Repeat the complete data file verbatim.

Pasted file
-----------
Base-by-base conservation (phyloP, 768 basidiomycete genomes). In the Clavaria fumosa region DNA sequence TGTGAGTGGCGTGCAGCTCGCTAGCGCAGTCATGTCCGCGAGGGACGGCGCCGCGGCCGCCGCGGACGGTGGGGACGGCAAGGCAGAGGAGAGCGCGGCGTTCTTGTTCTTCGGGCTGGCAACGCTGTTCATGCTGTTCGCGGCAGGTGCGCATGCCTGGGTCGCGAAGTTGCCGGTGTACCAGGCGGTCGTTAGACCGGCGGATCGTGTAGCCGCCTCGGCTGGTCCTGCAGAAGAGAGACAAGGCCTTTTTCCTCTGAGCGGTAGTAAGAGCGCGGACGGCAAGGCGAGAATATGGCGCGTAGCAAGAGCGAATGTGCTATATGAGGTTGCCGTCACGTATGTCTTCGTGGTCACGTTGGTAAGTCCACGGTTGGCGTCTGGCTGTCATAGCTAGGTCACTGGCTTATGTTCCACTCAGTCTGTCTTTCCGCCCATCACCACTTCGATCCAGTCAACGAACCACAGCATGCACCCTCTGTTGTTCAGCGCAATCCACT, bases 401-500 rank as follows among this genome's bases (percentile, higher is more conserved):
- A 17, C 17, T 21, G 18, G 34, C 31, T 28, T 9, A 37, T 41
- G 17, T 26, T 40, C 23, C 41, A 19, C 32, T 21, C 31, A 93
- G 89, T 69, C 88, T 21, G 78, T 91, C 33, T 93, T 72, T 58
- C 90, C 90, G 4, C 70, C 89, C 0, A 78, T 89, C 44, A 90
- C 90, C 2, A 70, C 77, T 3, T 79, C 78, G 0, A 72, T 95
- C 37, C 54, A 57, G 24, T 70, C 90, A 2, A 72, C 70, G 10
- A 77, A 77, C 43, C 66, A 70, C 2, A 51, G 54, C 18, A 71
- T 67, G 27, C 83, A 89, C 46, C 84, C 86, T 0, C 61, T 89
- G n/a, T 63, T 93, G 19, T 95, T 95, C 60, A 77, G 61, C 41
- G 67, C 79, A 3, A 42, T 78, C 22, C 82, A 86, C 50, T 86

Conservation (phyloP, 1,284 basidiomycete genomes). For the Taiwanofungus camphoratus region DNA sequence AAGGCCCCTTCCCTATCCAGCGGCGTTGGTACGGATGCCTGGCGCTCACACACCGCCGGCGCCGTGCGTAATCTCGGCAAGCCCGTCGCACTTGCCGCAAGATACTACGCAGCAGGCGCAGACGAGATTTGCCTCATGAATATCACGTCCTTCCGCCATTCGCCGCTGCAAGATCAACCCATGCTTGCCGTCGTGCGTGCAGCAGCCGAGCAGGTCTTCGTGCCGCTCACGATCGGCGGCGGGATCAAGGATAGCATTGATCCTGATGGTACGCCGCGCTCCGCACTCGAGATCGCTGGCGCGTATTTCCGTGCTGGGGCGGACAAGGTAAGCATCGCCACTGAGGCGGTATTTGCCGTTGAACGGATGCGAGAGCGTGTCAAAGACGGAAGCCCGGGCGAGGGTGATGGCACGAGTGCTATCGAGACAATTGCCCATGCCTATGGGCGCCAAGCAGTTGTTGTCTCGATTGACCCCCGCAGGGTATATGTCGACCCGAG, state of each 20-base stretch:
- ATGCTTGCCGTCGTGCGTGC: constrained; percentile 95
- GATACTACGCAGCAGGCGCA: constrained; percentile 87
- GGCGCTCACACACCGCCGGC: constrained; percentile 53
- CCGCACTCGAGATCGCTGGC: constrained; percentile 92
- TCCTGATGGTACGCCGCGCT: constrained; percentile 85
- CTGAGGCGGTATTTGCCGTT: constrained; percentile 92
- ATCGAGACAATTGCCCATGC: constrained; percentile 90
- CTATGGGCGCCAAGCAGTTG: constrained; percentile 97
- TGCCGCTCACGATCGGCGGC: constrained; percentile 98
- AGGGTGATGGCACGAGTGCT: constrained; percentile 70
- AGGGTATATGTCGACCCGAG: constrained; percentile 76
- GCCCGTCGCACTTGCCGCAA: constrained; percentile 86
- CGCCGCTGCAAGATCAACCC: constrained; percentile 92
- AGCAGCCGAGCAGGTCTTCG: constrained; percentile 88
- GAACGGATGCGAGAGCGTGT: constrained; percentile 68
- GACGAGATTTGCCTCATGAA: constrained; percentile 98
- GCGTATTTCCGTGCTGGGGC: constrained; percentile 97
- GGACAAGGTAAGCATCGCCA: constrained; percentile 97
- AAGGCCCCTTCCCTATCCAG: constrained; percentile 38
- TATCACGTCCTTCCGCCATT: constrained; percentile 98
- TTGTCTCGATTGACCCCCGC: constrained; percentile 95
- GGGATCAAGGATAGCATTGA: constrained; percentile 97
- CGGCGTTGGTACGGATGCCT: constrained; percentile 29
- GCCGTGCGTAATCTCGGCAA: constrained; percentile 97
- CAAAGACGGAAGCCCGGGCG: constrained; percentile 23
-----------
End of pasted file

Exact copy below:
Base-by-base conservation (phyloP, 768 basidiomycete genomes). In the Clavaria fumosa region DNA sequence TGTGAGTGGCGTGCAGCTCGCTAGCGCAGTCATGTCCGCGAGGGACGGCGCCGCGGCCGCCGCGGACGGTGGGGACGGCAAGGCAGAGGAGAGCGCGGCGTTCTTGTTCTTCGGGCTGGCAACGCTGTTCATGCTGTTCGCGGCAGGTGCGCATGCCTGGGTCGCGAAGTTGCCGGTGTACCAGGCGGTCGTTAGACCGGCGGATCGTGTAGCCGCCTCGGCTGGTCCTGCAGAAGAGAGACAAGGCCTTTTTCCTCTGAGCGGTAGTAAGAGCGCGGACGGCAAGGCGAGAATATGGCGCGTAGCAAGAGCGAATGTGCTATATGAGGTTGCCGTCACGTATGTCTTCGTGGTCACGTTGGTAAGTCCACGGTTGGCGTCTGGCTGTCATAGCTAGGTCACTGGCTTATGTTCCACTCAGTCTGTCTTTCCGCCCATCACCACTTCGATCCAGTCAACGAACCACAGCATGCACCCTCTGTTGTTCAGCGCAATCCACT, bases 401-500 rank as follows among this genome's bases (percentile, higher is more conserved):
- A 17, C 17, T 21, G 18, G 34, C 31, T 28, T 9, A 37, T 41
- G 17, T 26, T 40, C 23, C 41, A 19, C 32, T 21, C 31, A 93
- G 89, T 69, C 88, T 21, G 78, T 91, C 33, T 93, T 72, T 58
- C 90, C 90, G 4, C 70, C 89, C 0, A 78, T 89, C 44, A 90
- C 90, C 2, A 70, C 77, T 3, T 79, C 78, G 0, A 72, T 95
- C 37, C 54, A 57, G 24, T 70, C 90, A 2, A 72, C 70, G 10
- A 77, A 77, C 43, C 66, A 70, C 2, A 51, G 54, C 18, A 71
- T 67, G 27, C 83, A 89, C 46, C 84, C 86, T 0, C 61, T 89
- G n/a, T 63, T 93, G 19, T 95, T 95, C 60, A 77, G 61, C 41
- G 67, C 79, A 3, A 42, T 78, C 22, C 82, A 86, C 50, T 86

Conservation (phyloP, 1,284 basidiomycete genomes). For the Taiwanofungus camphoratus region DNA sequence AAGGCCCCTTCCCTATCCAGCGGCGTTGGTACGGATGCCTGGCGCTCACACACCGCCGGCGCCGTGCGTAATCTCGGCAAGCCCGTCGCACTTGCCGCAAGATACTACGCAGCAGGCGCAGACGAGATTTGCCTCATGAATATCACGTCCTTCCGCCATTCGCCGCTGCAAGATCAACCCATGCTTGCCGTCGTGCGTGCAGCAGCCGAGCAGGTCTTCGTGCCGCTCACGATCGGCGGCGGGATCAAGGATAGCATTGATCCTGATGGTACGCCGCGCTCCGCACTCGAGATCGCTGGCGCGTATTTCCGTGCTGGGGCGGACAAGGTAAGCATCGCCACTGAGGCGGTATTTGCCGTTGAACGGATGCGAGAGCGTGTCAAAGACGGAAGCCCGGGCGAGGGTGATGGCACGAGTGCTATCGAGACAATTGCCCATGCCTATGGGCGCCAAGCAGTTGTTGTCTCGATTGACCCCCGCAGGGTATATGTCGACCCGAG, state of each 20-base stretch:
- ATGCTTGCCGTCGTGCGTGC: constrained; percentile 95
- GATACTACGCAGCAGGCGCA: constrained; percentile 87
- GGCGCTCACACACCGCCGGC: constrained; percentile 53
- CCGCACTCGAGATCGCTGGC: constrained; percentile 92
- TCCTGATGGTACGCCGCGCT: constrained; percentile 85
- CTGAGGCGGTATTTGCCGTT: constrained; percentile 92
- ATCGAGACAATTGCCCATGC: constrained; percentile 90
- CTATGGGCGCCAAGCAGTTG: constrained; percentile 97
- TGCCGCTCACGATCGGCGGC: constrained; percentile 98
- AGGGTGATGGCACGAGTGCT: constrained; percentile 70
- AGGGTATATGTCGACCCGAG: constrained; percentile 76
- GCCCGTCGCACTTGCCGCAA: constrained; percentile 86
- CGCCGCTGCAAGATCAACCC: constrained; percentile 92
- AGCAGCCGAGCAGGTCTTCG: constrained; percentile 88
- GAACGGATGCGAGAGCGTGT: constrained; percentile 68
- GACGAGATTTGCCTCATGAA: constrained; percentile 98
- GCGTATTTCCGTGCTGGGGC: constrained; percentile 97
- GGACAAGGTAAGCATCGCCA: constrained; percentile 97
- AAGGCCCCTTCCCTATCCAG: constrained; percentile 38
- TATCACGTCCTTCCGCCATT: constrained; percentile 98
- TTGTCTCGATTGACCCCCGC: constrained; percentile 95
- GGGATCAAGGATAGCATTGA: constrained; percentile 97
- CGGCGTTGGTACGGATGCCT: constrained; percentile 29
- GCCGTGCGTAATCTCGGCAA: constrained; percentile 97
- CAAAGACGGAAGCCCGGGCG: constrained; percentile 23